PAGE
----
The Authors of the Oregon Encyclopedia
Ian MacMillan is a retired internist and rheumatologist residing in the Charbonneau area of Wilsonville, Oregon. He received his MD CM from Queen's University in Kingston, Ontario and specialty training at the Mayo Clinic. In 1961 he joined Northwest Permanente where in addition to clinical practice served in numerous administrative capacities over a period of thirty five years. He is author of Permanente in the Northwest (Portland Ore.: The Permanente Press, 2010).
Dr. Ryan Madden has his Ph.D. from the University of New Hampshire in American History, a Masters from University of Vermont, and a Bachelors from UC Davis. He is the author of a book on the history of Alaska as well as numerous articles on Alaska Natives. Dr. Madden is a former History Professor at Western Washington University and Sheldon Jackson College. Currently he is the General Education coordinator for Oregon Tech’s Wilsonville campus and is member of Oregon Tech’s Social Science faculty. He teaches Globalization and the PNW, Introduction to Film, US History Survey courses and Pacific Northwest History.
Barbara Mahoney is a historian and biographer. In 2003, she won an Oregon Book Award for Dispatches and Dictators: Ralph Barnes for the Herald Tribune, a biography of Oregon native Ralph Barnes, European correspondent for the New York Herald Tribune during the 1920s and 1930s.
Tim Mahoney, a physician by profession, has a longtime interest in classical music, which led to his service on the boards of the Oregon Symphony in Salem and of the Oregon Symphony in Portland. He was a member of the search committee that recruited James DePreist to be the music director of the Oregon Symphony.
Mckelvey Mandigo-Stoba holds his BA in art history from Willamette University (2017), where he has spent the last two years working with the Pacific Northwest Artists Archive (PNAA) at the Hatfield Library. He has processed collections of artists papers and has also authored several series of blog posts and digital exhibitions about the art and artists of the Northwest using materials that he has found in the artists archive. Since 2017 he has served as a member of the Pacific Northwest Artists Archive Advisory Group, which is a team of professionals that oversees the selective growth of the PNAA.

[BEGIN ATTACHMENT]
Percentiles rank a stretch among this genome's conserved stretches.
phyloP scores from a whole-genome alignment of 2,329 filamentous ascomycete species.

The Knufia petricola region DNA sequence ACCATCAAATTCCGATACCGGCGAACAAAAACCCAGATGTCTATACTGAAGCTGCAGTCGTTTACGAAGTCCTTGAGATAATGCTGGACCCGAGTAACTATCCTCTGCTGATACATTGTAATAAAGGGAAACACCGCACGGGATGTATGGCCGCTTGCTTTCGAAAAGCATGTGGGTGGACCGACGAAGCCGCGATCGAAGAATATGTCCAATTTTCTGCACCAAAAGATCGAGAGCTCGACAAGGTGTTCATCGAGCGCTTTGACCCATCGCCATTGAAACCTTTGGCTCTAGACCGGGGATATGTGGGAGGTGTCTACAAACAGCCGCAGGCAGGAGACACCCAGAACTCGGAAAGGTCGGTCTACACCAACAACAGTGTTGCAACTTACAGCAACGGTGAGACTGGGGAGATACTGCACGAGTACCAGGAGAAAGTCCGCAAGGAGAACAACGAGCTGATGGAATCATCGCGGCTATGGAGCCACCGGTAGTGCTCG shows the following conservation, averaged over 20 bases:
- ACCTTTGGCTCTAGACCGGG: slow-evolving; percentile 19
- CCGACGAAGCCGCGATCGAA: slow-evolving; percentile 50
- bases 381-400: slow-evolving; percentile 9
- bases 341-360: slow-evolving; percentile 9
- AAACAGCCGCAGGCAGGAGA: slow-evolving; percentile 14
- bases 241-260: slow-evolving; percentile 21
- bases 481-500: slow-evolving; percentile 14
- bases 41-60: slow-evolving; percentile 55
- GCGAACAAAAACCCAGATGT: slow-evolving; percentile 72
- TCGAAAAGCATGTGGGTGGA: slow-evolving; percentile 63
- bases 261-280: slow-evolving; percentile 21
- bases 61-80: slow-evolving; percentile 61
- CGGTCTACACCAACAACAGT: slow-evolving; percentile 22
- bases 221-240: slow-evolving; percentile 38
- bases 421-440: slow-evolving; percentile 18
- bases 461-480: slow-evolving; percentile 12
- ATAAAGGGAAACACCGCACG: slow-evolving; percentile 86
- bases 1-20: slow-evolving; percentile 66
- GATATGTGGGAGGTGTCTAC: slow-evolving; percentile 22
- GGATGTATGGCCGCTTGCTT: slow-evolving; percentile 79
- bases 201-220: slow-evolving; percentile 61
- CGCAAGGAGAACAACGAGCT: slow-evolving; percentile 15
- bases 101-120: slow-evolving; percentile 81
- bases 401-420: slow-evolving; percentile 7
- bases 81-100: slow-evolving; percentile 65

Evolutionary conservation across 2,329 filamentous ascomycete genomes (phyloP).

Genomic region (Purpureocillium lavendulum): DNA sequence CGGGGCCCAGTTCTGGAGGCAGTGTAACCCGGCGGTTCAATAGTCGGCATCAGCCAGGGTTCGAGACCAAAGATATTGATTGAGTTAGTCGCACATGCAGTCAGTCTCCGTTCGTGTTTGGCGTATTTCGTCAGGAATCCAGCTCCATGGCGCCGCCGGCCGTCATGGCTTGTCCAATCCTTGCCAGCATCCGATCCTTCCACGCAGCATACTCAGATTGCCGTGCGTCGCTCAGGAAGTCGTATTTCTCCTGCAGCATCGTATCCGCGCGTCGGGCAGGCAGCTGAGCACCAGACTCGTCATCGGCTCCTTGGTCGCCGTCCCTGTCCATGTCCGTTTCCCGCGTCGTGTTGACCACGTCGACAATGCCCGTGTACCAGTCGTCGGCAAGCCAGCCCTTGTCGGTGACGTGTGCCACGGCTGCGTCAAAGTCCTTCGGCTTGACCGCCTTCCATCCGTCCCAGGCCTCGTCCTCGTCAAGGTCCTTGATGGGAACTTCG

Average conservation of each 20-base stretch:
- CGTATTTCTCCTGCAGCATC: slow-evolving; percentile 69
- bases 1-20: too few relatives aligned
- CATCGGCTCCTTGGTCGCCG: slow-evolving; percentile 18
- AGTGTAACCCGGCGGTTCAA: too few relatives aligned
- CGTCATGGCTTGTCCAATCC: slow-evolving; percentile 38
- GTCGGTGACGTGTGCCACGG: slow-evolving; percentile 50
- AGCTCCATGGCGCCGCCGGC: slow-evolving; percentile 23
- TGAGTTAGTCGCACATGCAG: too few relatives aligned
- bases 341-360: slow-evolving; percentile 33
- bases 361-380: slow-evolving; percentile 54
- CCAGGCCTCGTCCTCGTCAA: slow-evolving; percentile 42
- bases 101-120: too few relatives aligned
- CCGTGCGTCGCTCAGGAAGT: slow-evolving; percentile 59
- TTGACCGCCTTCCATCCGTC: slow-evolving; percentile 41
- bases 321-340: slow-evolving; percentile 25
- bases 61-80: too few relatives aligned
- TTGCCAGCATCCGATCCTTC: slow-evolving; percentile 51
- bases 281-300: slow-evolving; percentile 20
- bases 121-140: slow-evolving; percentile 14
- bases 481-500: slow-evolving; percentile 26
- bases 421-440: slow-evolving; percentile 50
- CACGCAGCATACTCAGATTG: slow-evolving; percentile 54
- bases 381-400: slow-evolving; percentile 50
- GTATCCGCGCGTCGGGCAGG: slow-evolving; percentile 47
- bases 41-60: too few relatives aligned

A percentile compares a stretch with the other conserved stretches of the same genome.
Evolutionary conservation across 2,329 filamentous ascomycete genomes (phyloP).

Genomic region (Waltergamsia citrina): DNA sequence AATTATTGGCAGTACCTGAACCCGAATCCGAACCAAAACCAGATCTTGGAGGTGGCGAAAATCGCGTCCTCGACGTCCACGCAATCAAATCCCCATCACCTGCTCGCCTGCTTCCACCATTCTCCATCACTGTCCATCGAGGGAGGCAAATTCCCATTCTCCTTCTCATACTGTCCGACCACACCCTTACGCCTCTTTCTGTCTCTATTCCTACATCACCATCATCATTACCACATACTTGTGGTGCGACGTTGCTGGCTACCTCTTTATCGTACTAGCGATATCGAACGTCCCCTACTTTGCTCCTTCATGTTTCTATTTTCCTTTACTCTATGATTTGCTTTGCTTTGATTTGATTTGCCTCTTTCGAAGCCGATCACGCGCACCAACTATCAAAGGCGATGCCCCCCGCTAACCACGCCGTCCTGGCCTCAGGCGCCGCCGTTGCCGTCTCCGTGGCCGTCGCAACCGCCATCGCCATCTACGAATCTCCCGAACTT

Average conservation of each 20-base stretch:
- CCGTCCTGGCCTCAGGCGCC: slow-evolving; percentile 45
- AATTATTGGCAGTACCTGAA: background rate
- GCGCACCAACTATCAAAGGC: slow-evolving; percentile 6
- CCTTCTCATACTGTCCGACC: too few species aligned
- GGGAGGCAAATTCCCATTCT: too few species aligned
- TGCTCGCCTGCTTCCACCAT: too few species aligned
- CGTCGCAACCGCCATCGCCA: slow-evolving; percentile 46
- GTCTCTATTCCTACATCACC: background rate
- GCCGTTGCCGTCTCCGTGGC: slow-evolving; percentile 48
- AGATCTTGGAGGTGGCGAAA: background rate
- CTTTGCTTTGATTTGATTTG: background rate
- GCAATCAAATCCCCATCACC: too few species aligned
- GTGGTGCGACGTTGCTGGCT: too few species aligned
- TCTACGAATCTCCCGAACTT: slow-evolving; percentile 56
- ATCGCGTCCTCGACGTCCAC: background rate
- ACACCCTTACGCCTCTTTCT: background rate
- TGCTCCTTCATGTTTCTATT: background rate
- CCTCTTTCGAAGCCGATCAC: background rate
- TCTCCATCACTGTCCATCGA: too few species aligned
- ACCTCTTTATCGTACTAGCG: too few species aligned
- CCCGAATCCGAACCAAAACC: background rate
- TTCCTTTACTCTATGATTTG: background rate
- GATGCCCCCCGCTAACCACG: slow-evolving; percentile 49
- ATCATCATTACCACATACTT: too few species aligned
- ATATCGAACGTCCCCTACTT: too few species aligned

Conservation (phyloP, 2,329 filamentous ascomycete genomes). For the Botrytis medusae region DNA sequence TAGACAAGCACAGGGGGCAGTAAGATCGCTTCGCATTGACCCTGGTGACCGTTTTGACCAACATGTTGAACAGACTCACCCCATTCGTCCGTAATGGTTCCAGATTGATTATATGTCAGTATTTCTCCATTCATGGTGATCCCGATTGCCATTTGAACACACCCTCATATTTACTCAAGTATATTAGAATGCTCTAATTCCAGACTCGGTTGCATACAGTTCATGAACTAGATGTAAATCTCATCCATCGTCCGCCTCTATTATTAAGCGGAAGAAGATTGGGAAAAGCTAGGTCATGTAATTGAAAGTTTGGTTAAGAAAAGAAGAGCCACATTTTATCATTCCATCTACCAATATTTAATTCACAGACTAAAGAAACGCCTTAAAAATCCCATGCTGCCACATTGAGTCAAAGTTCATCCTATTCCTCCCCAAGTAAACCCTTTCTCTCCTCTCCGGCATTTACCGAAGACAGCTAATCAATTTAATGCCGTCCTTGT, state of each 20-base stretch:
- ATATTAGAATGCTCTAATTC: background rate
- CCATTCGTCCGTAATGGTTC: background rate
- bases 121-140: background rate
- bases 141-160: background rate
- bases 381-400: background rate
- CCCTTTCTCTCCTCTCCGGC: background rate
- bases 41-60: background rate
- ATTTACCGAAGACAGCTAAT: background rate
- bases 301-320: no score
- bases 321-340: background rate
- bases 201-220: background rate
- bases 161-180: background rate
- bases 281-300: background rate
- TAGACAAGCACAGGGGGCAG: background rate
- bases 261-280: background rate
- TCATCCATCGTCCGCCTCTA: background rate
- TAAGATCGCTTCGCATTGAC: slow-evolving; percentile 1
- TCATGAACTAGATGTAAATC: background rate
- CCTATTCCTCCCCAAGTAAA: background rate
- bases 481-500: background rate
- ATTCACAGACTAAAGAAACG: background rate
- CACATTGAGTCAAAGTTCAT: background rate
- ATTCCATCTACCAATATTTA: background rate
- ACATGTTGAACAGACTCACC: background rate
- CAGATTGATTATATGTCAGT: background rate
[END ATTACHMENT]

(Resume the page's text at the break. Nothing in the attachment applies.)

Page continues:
Kimberley Mangun is an assistant professor in the Department of Communication at The University of Utah. She is a journalism historian who studies the African American press in the West and representations of race, ethnicity, and gender in newspapers published during the nineteenth century. Her book about Beatrice Morrow Cannady, a civil rights activist who lived in Portland from 1912 until 1936, will be published in 2010 by Oregon State University Press. Dr. Mangun has had other articles published in Oregon Historical Quarterly, Pacific Northwest Quarterly, and American Journalism. She received her doctorate from the University of Oregon.
Sue Manning is a native of Portland whose ancestors settled in the Salem area via wagon train in the 1800s. She has lived in the Portland area her entire life and raised her family here also. Sue is an avid outdoors person. Her interests and studies focus on the environment and the interactions of life. She earned her Masters in Education at Portland State University with a science focus, and is currently teaching 7th grade science for the Tigard-Tualatin School District. She has served on the Board of Directors and Executive Committee for Tualatin Riverkeepers for the past 5 years.
Nina Manno graduated from Lewis & Clark College in Portland in May 2014 with a BA in History. She has previously researched and written papers on subjects such as: pirates and privateers during the reign of Elizabeth I, the British conceptions and construction of New Delhi, the voyages of Captain James Cook, and, most recently, the role of the London Underground in the mapping and molding of modern London in the 1920s and 1930s. She hopes to attend graduate school in the United Kingdom or Ireland within the next few years.
Chris Mansayon, a native Molalla descendant, is a member of the Confederated Tribes of Grand Ronde and staff librarian at Western Oregon University. He has a master of library science from Drexel University (2012) and bachelor of arts degree in history from Boise State (2010).